I don’t buy the explanation that camping is worth it for the camaraderie, either. There’s no reason to flee a city full of people only to cram into a small tent with four other dudes. At least in urban environments, social conventions demand a nominal attempt at hygiene. Camping, on the other hand, puts each man in the tent within smelling distance of other guys who won’t bathe or brush their teeth for days. I just don’t get the appeal. Maybe it’s a fetish thing.

If the only purpose of this claustrophobic stench den is to get drunk and bond, there’s a better way. It’s called a bar, and it lets patrons drink beer in a comfortable setting without the need to pee where there might be poison ivy. That’s a mistake men only make once, unless they’re looking for the ultimate excuse to scratch themselves down there all day. For a nominal fee, bar customers can even order food without the hassle or rubbing two sticks together or using dangerous amounts of lighter fluid. Mealtime might not be as much fun without the risk of serious burns or food poisoning, but sometimes boring survival is preferable over a memorable death.

While I wasn’t a fan of the outdoors as a kid, youth camping trips are still necessary to train the next generation of arsonists.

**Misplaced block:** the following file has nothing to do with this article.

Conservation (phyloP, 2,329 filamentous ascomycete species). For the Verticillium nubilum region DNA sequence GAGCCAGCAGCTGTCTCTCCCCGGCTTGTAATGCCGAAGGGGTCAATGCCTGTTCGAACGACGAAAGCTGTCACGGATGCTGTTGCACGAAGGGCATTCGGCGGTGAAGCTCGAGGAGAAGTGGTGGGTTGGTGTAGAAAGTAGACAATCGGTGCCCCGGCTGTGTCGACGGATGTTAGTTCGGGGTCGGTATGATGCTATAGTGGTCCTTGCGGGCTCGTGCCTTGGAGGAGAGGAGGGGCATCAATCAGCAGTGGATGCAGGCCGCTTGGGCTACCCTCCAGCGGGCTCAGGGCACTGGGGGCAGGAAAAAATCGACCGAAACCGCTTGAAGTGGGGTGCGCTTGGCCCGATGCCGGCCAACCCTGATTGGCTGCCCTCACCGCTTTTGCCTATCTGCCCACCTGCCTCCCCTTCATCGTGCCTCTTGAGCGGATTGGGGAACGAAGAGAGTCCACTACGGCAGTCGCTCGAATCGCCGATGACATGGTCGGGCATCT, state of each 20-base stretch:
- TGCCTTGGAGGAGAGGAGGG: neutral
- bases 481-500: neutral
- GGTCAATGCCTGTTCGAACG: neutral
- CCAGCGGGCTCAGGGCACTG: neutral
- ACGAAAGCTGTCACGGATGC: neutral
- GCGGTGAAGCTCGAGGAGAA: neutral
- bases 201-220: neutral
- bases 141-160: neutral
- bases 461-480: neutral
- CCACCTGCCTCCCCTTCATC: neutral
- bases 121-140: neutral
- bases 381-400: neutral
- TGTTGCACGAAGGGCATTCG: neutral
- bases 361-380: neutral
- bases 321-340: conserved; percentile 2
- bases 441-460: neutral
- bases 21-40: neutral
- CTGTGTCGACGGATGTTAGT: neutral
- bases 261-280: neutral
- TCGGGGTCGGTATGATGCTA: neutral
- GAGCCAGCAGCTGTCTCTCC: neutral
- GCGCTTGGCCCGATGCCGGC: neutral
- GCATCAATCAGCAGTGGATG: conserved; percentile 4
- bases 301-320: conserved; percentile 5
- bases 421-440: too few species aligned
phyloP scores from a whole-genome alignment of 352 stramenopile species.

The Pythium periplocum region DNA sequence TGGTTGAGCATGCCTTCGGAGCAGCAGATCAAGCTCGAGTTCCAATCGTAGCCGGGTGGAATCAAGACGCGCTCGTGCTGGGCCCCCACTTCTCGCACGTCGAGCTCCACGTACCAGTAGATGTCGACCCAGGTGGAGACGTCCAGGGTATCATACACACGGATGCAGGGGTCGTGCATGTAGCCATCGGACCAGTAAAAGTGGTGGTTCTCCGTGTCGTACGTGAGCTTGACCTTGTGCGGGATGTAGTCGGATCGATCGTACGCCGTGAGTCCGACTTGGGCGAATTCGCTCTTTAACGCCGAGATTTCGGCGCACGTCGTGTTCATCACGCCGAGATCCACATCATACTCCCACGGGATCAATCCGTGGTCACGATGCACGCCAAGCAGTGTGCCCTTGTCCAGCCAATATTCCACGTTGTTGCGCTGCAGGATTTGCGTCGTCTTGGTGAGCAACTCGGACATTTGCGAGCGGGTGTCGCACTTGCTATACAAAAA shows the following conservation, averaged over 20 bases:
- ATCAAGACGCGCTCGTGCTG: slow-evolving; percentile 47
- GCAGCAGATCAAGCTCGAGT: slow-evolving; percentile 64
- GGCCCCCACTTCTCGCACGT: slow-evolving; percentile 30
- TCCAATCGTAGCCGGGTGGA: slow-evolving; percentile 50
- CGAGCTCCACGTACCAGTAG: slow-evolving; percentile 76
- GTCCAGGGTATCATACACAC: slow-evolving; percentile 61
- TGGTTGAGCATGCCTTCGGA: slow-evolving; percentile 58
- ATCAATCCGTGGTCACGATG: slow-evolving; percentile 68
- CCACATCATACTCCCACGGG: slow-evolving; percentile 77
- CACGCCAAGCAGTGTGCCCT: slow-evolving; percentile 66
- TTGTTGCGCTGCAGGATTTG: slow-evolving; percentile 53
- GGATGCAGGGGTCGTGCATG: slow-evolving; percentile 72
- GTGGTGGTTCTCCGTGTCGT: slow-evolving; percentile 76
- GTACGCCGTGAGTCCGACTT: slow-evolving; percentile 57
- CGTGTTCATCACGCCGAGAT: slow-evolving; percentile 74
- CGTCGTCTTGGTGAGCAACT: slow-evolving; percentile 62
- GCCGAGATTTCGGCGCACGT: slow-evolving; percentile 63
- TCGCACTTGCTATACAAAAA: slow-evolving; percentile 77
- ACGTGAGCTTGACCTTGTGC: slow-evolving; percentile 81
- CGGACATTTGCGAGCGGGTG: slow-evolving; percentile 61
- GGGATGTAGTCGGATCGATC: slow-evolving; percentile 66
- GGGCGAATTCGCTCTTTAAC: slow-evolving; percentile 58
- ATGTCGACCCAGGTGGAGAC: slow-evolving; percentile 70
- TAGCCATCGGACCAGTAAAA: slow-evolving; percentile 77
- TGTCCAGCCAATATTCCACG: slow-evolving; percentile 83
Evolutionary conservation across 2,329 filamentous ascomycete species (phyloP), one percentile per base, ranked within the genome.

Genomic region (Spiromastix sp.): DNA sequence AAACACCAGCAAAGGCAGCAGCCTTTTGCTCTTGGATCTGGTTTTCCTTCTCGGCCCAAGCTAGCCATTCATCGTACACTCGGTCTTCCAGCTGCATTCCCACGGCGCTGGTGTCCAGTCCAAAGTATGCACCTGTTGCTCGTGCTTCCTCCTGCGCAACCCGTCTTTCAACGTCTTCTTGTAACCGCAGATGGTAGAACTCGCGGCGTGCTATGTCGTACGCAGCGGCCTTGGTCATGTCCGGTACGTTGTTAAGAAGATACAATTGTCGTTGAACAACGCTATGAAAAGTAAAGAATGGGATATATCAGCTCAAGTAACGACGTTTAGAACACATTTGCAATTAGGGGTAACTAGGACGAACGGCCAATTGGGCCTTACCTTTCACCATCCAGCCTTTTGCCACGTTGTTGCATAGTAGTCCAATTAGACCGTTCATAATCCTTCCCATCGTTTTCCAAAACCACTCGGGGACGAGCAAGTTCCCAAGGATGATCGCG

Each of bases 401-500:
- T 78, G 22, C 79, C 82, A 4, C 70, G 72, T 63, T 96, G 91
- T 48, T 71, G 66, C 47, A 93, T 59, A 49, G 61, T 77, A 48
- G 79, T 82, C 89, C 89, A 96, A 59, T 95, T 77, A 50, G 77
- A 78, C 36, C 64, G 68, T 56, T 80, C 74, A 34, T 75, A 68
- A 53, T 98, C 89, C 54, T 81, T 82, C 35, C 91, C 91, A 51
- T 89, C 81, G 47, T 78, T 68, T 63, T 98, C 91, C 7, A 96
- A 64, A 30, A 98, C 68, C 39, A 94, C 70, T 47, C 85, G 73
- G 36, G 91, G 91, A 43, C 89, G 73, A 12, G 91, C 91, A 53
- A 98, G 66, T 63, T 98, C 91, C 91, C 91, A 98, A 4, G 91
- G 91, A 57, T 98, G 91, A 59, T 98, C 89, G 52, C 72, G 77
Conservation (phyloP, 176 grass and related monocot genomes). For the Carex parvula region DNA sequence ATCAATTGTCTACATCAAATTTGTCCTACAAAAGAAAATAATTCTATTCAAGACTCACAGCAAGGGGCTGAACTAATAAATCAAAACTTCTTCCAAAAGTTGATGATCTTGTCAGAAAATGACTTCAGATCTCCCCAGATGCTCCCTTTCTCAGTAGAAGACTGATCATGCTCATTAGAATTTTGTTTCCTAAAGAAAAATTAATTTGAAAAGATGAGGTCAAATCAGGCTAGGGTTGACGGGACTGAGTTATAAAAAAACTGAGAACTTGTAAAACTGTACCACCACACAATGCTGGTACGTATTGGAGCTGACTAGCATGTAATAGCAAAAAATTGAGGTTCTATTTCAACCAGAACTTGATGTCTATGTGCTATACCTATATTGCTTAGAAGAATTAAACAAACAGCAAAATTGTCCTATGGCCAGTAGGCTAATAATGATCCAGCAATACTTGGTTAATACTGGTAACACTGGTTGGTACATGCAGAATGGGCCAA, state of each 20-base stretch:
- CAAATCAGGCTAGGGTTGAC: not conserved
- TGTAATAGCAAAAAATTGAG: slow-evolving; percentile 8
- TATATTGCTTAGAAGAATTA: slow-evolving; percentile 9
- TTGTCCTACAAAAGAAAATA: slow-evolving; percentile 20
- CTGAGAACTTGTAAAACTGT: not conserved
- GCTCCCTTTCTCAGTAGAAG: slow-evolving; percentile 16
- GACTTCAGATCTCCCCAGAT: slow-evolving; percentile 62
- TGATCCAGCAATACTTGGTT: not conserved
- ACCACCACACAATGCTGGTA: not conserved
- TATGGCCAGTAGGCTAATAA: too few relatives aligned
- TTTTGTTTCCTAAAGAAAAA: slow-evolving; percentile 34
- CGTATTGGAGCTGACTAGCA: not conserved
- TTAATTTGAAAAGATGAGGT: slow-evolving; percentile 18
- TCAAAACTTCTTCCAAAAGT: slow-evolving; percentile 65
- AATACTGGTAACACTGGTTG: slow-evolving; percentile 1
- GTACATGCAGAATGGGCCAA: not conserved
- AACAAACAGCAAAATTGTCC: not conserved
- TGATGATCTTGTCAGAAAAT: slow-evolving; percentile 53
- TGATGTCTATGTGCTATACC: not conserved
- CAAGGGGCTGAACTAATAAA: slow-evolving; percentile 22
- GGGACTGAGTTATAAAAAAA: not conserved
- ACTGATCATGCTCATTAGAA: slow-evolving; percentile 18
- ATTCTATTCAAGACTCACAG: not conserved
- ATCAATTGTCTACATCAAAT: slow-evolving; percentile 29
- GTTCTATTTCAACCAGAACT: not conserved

There’s absolutely no upside to sleeping in a tent, which is the only reason people still do it. They mistake deliberately inflicted inconveniences for survival skills that set them apart. Crapping in the woods doesn’t prove a guy can last out there on his own; it just shows he’s bewildered by the complexities of modern toilets. Sometimes that metal handle tricks even the best of us. For the guy who digs a hole to poop in, I’m sure the sense of self-satisfaction is worth the risk of contracting cholera and dysentery. Real outdoorsmen show how tough they are by getting both simultaneously. That’s why they pack nothing for their excursions but 45 rolls of toilet paper.

To some, even toilet paper is an excessive luxury. The ultimate outdoorsman would wipe his butt with a sharp stick or maybe a poisonous snake.
Camping would be fine if it was necessary to map new frontiers or make scientific discoveries, but we now have computers and satellites to handle all of that. The time for exploration is over. Every touted advantage of camping can be enjoyed through an activity that’s indoors. Getting drunk alone is more practical in a locked bathroom than in a hunting lodge. Bonding is less sexually confusing and more sanitary in a bar than in a cramped tent with other guys. Even the absence of modern amenities can be simulated under a roof. Flipping the main circuit breaker in a house enables would-be campers to attain their desired level of hardship without ever walking out the front door. After a few months of staying inside, former outdoorsmen won’t even remember the sun exists. That’s when mankind will officially win the war on nature.